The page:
Hedge funds backed away from exposure in agricultural commodities as coronavirus fears spread – a trend which fostered substantial selldowns in sugar and wheat, but record net buying in soymeal.
Managed money, a proxy for speculators, reduced its net long position in the top 13 US-traded agricultural commodities by just 3,439 contracts in the week to last Tuesday, analysis of data from the Commodity Futures Trading Commission shows.
However, that modest decline disguised significant changes within contracts, as hedge funds reacted to the spread of coronavirus concerns largely with withdrawal, and a reduction of exposure.
All the 10 major grain and soft commodity contracts saw managed money positioning head away from extremes closer to zero during the week.
Richard Feltes at RJ O’Brien noted a situation in which “managed funds not only trim their wheat short but reduce short positions in soybeans, soymeal and corn”.
This was a “sign that players are seeking shelter amid the unprecedented combo of coronavirus and,” now, a Russia-Saudi Arabia price “war” in the oil market, after Russia’s refusal to join Opec in crude production cuts.
‘Much more manageable’
For wheat, funds were in the week to last Tuesday notable sellers of both Kansas City hard red winter - which speculators sold down at the quickest in six months, in fact opening up a small net short position – and Chicago soft red winter, the world bellwether.
In Chicago wheat, managed money slashed its net long by 26,583 lots, the most in more than a year, to 15,404 contracts.
“Funds have healed up a long Chicago wheat position to much more manageable levels,” said Benson Quinn Commodities.
The broker added “the selling in wheat may take some pressure of the market” early this week, in signifying less ammunition for further long-closing transactions.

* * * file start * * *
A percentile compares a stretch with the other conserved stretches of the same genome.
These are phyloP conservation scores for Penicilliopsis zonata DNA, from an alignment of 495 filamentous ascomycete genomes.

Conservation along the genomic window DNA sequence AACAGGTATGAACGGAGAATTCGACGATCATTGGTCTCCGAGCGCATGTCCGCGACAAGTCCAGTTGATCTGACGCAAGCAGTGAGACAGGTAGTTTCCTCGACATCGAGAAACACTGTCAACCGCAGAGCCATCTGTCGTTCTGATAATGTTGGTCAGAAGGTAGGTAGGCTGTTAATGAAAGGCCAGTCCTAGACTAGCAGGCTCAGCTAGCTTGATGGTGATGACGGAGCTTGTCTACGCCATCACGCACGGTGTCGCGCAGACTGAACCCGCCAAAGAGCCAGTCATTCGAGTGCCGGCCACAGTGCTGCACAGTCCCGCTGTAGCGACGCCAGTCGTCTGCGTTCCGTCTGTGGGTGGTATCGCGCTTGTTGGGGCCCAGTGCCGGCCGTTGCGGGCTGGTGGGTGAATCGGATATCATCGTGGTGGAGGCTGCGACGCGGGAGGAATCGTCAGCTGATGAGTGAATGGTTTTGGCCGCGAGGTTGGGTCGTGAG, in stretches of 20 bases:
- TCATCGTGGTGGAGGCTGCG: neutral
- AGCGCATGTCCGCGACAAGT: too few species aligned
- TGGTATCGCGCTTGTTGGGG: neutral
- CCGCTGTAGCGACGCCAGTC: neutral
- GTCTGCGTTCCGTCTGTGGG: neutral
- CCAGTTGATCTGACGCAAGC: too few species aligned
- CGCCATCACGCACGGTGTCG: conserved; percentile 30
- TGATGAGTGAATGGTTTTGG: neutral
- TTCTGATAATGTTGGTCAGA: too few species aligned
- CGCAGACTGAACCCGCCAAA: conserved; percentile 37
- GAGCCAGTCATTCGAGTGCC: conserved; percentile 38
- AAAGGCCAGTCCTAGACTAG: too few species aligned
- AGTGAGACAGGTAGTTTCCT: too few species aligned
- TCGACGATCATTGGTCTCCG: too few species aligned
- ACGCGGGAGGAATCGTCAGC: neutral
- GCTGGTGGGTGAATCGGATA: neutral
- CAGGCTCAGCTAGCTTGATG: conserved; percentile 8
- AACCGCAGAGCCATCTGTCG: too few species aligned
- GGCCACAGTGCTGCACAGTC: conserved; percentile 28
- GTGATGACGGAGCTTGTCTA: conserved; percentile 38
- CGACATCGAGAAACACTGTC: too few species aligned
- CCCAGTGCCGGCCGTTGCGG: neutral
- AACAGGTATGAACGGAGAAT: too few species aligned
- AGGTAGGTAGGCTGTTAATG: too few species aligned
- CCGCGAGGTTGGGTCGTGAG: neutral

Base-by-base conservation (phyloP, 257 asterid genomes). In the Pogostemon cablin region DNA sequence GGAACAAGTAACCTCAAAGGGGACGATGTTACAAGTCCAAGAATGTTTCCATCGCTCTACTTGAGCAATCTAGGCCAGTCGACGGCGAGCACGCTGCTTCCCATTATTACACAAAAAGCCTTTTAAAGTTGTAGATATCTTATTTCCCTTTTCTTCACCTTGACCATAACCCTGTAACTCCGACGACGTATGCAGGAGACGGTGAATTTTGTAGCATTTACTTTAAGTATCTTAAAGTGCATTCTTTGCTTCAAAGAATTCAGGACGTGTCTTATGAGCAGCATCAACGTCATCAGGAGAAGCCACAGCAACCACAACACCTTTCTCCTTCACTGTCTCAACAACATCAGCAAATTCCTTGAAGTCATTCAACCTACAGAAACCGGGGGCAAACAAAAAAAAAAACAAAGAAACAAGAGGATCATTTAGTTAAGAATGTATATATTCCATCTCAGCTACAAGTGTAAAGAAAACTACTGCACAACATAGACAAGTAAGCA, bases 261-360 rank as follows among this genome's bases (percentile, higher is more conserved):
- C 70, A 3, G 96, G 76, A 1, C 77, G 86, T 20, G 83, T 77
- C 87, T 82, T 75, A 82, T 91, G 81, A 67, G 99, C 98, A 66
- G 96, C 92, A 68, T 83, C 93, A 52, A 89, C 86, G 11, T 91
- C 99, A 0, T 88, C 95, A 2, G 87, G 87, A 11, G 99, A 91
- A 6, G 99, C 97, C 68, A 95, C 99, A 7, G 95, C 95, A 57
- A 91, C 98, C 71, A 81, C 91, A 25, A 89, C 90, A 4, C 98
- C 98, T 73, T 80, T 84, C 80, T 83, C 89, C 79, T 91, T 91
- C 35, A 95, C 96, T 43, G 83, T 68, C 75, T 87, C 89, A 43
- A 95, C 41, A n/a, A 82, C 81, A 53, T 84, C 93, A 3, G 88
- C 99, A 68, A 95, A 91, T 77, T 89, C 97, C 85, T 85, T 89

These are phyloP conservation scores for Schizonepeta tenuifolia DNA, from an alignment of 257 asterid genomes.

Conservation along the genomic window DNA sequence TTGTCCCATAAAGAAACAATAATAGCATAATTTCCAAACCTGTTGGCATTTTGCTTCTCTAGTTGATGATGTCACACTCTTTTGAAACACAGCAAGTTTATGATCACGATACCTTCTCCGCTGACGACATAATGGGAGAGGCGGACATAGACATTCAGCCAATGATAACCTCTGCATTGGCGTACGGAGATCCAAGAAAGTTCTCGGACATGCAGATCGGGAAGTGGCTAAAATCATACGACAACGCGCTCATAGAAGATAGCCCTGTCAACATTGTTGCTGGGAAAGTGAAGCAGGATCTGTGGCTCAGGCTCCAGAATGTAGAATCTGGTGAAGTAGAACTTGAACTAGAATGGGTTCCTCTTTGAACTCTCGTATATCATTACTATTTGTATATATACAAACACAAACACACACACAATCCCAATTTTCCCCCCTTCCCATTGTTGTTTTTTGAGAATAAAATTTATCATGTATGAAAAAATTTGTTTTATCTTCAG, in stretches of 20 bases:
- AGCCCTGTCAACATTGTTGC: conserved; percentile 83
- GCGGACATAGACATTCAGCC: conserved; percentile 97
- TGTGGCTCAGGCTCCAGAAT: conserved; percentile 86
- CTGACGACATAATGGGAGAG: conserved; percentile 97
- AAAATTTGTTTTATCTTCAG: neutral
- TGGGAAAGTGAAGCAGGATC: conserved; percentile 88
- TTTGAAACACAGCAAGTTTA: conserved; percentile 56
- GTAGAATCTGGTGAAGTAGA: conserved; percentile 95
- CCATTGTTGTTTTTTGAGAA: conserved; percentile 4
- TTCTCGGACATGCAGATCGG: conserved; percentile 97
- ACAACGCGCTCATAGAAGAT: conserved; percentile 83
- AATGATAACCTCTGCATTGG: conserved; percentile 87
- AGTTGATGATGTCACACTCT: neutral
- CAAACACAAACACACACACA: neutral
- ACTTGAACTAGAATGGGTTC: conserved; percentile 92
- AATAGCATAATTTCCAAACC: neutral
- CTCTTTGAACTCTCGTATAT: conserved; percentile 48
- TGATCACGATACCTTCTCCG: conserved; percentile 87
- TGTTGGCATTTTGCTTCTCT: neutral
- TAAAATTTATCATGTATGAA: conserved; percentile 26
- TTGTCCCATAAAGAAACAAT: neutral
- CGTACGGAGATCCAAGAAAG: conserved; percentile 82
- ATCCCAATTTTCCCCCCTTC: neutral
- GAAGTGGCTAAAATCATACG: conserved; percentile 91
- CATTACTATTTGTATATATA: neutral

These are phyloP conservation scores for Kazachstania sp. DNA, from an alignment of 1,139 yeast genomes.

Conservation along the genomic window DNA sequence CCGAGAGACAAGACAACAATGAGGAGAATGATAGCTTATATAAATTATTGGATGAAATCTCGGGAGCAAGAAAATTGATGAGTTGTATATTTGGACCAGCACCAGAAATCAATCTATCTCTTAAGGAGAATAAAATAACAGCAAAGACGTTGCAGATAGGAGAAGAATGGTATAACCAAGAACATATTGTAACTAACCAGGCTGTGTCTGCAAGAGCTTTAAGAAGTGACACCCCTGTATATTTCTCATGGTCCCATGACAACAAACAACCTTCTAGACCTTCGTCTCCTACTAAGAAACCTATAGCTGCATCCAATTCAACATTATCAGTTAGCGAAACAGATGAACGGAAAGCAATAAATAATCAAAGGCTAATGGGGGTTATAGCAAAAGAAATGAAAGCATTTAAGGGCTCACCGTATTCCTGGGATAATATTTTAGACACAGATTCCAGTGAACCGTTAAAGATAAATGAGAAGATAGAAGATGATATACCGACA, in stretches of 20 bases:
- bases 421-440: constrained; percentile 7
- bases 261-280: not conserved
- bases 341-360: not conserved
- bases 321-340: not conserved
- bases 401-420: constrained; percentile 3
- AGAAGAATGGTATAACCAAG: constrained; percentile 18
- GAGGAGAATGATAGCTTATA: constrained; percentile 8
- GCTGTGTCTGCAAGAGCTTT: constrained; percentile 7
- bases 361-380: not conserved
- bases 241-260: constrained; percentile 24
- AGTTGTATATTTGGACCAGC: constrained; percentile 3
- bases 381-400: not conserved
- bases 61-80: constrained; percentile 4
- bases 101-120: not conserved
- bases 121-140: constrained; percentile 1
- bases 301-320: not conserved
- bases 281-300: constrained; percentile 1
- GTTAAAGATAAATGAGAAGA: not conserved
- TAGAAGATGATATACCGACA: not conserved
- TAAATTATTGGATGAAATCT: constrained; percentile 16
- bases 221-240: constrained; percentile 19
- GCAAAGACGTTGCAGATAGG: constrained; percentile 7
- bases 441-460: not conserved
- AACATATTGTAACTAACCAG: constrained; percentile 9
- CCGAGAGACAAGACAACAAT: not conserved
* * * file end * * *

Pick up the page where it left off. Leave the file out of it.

‘Less left to sell’
Among soft commodities, New York raw sugar, in which hedge funds had held the biggest net long position, suffered the biggest selldown, of more than 42,000 lots, the most in seven months.
“You can take that either as proof that they are in selling mode, or that they have less left to sell,” said Marex Spectron, although adding that “we think the former is a safer view”.
At 142,028, hedge funds retained a substantial net long in raw sugar futures and options as of last Tuesday, albeit one seen as likely reduced significantly further given a further cut in in futures prices since then.
Still, Sucden Financial flagged the potential for a rapid revival in sugar prices “should there be a turnaround and a recovery in other markets”, given that “liquidation has continued apace since” last Tuesday, and noting “the oversold nature of the market”.
Record soymeal shift
By contrast, Chicago corn and soybeans, in which hedge funds had held substantial net short positions, attracted net buying – of 39,362 lots in the case of the oilseed, the most of 2020.
However, it was soymeal which saw the biggest round of short-covering, with managed money slashed its net short by 58,788 lots, the most on data going back to 2006.
The shift cut the net short from a record level of 77,112 lots as of February 25 to an eight-month low as of last Tuesday.
Besides the closing of short bets, the reversion in soymeal was – unlike in corn and soybeans – driven largely by the addition of long positions.
Prices of soymeal, unlike those of other commodities, saw a marked increase over the week to last Tuesday, amid ideas that an increase in Argentine export prices would drive trade to the US, and with official data showing a marked drop in soymeal stocks.
As of the end of January US soymeal inventories stood at 302,321 tonnes, down 20% year on year, and 11.6% month on month.